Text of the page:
Is Your Body Storing Emotions?

Article by Marina Raye, LICSW Integrative Coach and Psychotherapist

Our bodies are deigned to process the emotions that are created by our thoughts. When emotions are felt without interference, they quickly dissipate leaving the body relaxed, strong and healthy.

However, some emotions are often identified as negative. Fear, frustration, anger, and so on, are not welcomed by most of us and, therefore, resisted and unprocessed.
When we do not allow our bodies to feel and process our emotions, we become experts on not feeling.

Does any of the following sound familiar?

“I’ll get busy so I don’t have to think” (translate—feel);
“Boy, am I hungry! That ice cream has been occupying too much space in the freezer” “Hey, let’s watch that episode again, know it by heart but it’s still funny!”
“Who says I am angry? I am just straight forward and assertive!”
“I let it go” (yet still thinking about it).

And on and on we go: denying, suppressing, ignoring, stuffing. Or perhaps we fixate on talking about how justified we are in feeling how we feel (and by the way, we are! Feelings are always right!). But talking in a circular way about our feelings will only bring on more of them and eventually will lead to some form of resistance.

So how do we actually, physically, resist emotions? Our muscles do it for us, by becoming tense. It happens so quickly, and often on such a deep, subconscious level, that we don’t even know that it’s happening. But while we are oblivious, our bodies learn and invisibly adapt. They will remember how to stop and store our “favorite” emotion, and the next time a situation arises, will tense up in the right place and on we go with our day not knowing that the stress level is now a bit higher.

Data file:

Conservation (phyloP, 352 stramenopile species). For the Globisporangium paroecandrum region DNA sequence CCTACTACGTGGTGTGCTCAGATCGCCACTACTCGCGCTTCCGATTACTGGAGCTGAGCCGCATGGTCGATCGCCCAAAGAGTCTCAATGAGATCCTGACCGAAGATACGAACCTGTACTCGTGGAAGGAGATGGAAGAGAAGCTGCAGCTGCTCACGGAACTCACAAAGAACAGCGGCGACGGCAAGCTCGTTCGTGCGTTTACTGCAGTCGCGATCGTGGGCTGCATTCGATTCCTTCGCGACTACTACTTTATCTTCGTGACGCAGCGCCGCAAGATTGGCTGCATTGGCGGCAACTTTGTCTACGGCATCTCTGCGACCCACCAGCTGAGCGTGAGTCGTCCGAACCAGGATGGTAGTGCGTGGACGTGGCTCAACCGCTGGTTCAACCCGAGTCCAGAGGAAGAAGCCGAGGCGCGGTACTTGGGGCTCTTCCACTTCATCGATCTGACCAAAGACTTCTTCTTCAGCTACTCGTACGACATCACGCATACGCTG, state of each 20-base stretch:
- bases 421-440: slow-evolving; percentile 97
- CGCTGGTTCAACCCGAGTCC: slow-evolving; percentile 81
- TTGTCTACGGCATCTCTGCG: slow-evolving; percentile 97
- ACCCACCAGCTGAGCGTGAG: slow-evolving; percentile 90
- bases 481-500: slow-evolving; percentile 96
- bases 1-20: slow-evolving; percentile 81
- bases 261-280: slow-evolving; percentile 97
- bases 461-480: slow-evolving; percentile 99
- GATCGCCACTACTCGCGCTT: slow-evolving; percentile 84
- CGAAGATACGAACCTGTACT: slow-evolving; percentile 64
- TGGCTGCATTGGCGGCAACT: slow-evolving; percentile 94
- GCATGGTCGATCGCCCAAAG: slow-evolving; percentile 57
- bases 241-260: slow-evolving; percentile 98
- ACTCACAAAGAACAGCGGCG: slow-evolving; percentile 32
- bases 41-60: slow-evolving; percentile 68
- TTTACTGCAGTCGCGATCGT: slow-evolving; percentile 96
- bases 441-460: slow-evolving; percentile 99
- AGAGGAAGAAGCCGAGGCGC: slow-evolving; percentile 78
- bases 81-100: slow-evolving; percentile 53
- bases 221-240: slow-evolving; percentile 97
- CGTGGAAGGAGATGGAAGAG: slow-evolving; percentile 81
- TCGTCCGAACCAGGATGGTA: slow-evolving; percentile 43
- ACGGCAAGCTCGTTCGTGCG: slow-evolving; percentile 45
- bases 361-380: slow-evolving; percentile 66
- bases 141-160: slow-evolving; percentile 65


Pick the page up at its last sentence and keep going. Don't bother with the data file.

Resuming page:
At this point, almost everyone has been well educated on the effects of stress on our body and consequent health issues. Resisting our own emotions is a form of stress, with negative consequences. While we may be uncomfortable with certain emotions, it is healthier to practice accepting them —the good, the bad and the ugly — and give our bodies the freedom to be emotion processors they are meant to be rather than relegating them to be emotional storage.

Some hints—when the “favorite” emotion begins to come out of its hiding place, try to relax the mind and focus on lengthening your breath, inhale slowly and fill the belly, exhale fully. On a daily basis practice yoga, tai chi, chi gong, whichever resonates with you. Hug a tree, seriously! Being with nature is calming to the mind and body. If possible, get bodywork done. Find a therapist who understands mind/body connection. And above all, be nice to yourself!

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